January 08, 2014 | 11:51 AM Benjamin Franklin believed in setting aside one week for the perfecting of a new habit. At the beginning of every year, he listed 52 faults he wanted to eliminate or virtues he wanted to cultivate and then worked hard on one a week.
To be realistic, perfecting a new habit is going to take most of us longer than one week, but trying on that new behavior, like a new pair of shoes, for one week, could become that difficult first step to getting where we want to be.
In Sartre's "No Exit," when the doors to hell are flung open and the captives are free to leave, no one steps out. Hell's denizens have settled in.
What keeps us in our private hells? Most often it's a shortage of courage. The word courage comes from cor, the Latin word for heart. It takes a lot of heart to take that first step out of our private prisons into the great unknown where we know something even worse could be lurking.
Anne Morrow Lindbergh wrote: "Is there anything as horrible as starting a trip? Once you're off, that's all right, but the last moments are earthquakes and convulsions, and the feeling that you are a snail being pulled off your rock."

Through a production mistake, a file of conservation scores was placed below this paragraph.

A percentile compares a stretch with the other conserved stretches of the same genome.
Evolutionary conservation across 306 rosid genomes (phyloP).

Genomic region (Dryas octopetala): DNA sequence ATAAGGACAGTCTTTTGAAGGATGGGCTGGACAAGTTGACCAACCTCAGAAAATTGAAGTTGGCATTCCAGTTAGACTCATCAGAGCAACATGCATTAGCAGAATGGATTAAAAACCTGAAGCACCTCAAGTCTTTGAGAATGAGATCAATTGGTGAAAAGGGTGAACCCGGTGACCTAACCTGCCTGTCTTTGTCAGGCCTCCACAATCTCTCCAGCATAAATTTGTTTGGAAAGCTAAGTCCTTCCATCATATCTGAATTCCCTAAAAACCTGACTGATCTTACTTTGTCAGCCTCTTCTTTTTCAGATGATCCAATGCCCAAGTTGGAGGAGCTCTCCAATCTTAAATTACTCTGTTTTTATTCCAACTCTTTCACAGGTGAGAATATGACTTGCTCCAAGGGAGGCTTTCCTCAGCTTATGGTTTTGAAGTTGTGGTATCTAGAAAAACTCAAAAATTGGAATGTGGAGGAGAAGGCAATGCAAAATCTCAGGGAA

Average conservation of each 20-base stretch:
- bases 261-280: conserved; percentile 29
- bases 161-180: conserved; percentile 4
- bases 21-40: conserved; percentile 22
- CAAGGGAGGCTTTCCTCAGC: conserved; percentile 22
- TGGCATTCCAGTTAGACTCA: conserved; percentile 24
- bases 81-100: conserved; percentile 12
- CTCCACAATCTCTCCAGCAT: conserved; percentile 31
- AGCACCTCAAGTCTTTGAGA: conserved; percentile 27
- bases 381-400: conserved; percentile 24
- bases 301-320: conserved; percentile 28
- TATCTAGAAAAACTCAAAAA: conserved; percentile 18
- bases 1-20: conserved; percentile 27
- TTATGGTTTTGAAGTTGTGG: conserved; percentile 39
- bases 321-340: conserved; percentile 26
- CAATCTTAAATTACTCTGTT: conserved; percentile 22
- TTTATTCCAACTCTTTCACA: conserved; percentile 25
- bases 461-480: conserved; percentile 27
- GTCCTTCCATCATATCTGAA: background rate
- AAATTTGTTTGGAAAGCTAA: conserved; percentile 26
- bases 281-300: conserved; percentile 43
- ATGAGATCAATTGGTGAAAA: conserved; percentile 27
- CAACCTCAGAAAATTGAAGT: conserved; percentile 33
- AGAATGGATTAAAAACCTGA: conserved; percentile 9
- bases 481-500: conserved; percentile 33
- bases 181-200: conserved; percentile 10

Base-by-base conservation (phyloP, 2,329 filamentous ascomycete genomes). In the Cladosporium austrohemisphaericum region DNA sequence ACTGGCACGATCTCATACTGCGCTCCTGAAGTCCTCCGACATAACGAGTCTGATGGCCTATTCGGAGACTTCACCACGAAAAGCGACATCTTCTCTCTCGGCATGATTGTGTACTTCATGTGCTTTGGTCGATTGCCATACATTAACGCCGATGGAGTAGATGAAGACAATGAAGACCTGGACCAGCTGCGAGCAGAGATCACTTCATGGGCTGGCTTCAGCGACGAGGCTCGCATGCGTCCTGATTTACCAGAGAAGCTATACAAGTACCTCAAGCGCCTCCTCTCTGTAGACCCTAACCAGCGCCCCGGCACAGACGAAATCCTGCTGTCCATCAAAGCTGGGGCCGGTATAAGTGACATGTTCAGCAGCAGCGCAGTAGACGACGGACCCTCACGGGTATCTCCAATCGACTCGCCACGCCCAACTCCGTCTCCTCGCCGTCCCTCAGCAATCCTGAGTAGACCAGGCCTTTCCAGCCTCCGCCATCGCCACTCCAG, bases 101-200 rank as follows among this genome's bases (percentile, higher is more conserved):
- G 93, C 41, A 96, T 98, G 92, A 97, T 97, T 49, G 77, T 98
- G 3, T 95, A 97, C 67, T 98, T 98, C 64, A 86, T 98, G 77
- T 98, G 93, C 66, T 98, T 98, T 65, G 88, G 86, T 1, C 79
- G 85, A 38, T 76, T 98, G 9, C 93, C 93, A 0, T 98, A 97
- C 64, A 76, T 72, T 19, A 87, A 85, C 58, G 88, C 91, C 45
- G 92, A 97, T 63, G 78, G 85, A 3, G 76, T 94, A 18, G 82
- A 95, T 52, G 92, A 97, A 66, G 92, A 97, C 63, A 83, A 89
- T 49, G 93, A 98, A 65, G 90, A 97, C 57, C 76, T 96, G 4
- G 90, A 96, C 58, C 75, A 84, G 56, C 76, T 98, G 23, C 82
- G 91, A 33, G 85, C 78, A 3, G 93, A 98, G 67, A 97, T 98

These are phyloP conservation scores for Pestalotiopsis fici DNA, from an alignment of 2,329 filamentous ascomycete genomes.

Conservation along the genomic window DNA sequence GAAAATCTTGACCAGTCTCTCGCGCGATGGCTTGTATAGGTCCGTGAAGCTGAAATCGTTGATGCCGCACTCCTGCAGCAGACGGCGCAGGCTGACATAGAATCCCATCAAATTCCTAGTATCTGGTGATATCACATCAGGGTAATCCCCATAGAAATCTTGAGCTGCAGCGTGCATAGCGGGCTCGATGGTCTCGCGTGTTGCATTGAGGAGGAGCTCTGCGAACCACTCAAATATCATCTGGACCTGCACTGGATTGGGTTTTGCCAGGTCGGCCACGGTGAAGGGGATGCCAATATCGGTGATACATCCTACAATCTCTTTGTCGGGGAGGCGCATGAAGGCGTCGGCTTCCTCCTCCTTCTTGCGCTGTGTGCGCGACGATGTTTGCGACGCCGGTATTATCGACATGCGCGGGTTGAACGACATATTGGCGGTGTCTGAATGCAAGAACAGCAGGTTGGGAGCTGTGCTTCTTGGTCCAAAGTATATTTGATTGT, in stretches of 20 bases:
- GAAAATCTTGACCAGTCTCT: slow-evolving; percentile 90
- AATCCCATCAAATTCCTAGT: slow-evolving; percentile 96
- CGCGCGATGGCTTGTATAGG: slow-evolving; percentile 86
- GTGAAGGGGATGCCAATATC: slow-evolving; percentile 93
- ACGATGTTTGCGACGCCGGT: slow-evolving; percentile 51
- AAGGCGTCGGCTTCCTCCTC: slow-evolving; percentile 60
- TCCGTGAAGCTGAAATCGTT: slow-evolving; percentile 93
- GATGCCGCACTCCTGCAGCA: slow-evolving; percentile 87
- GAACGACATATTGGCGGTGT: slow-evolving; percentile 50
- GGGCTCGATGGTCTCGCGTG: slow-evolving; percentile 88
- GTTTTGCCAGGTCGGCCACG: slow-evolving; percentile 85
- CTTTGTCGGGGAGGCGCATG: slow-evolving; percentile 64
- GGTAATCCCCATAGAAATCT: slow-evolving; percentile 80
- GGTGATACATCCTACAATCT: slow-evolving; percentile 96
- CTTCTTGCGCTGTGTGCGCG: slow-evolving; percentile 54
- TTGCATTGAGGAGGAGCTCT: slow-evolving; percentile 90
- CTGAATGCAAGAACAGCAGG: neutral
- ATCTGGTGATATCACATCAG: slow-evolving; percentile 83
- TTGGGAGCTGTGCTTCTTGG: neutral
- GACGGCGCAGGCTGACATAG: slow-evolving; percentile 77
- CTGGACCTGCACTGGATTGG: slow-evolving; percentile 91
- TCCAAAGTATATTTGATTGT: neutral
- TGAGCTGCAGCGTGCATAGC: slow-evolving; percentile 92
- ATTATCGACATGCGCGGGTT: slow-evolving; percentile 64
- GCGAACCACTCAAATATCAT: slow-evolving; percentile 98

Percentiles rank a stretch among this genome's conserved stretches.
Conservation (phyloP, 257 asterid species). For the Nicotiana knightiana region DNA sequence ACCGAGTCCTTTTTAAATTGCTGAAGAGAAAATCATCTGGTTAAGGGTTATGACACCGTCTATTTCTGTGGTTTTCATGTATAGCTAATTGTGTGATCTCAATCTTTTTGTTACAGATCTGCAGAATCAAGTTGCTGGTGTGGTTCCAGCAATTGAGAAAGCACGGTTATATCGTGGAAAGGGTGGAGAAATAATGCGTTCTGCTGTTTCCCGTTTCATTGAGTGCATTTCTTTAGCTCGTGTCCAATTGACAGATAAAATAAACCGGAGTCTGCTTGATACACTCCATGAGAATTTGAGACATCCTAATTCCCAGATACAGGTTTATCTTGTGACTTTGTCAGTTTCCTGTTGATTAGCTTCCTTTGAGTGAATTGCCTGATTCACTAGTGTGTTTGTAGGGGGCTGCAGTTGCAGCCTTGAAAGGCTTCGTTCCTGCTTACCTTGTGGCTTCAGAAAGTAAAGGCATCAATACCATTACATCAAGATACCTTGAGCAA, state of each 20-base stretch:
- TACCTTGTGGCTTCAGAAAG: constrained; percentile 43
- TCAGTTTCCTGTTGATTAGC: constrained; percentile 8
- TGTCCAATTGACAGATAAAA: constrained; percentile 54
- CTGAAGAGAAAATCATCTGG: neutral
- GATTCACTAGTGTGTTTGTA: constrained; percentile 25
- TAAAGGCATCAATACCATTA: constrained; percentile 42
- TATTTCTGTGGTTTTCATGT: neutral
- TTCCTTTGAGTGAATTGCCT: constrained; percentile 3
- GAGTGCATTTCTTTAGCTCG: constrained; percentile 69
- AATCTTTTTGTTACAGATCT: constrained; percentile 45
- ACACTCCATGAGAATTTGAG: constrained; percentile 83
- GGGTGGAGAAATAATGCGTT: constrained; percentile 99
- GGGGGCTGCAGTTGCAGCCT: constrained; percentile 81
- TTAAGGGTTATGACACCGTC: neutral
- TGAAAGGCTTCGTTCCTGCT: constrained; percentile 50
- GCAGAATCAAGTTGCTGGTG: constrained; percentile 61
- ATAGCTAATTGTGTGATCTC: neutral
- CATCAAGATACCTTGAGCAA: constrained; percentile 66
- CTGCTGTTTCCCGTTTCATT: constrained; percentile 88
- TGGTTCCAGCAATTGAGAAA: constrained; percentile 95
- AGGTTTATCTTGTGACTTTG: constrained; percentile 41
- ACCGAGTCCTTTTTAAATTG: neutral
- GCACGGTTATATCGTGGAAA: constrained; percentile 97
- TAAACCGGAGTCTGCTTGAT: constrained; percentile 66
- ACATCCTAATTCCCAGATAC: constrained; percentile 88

Courage isn't the absence of fear. Courage is defined in the Free Online Dictionary as "the ability to do something that frightens us." It's Charlie Brown working up the nerve to walk over to the little red-haired girl's house and deliver the valentine he bought her. It's little David going after Goliath with a slingshot and five pebbles. It's Moses, the reluctant leader, ordering the most powerful man on earth: "Let my people go."
John Wayne said it best: "Courage is being scared to death but saddling up anyway." Dr. Wayne Willis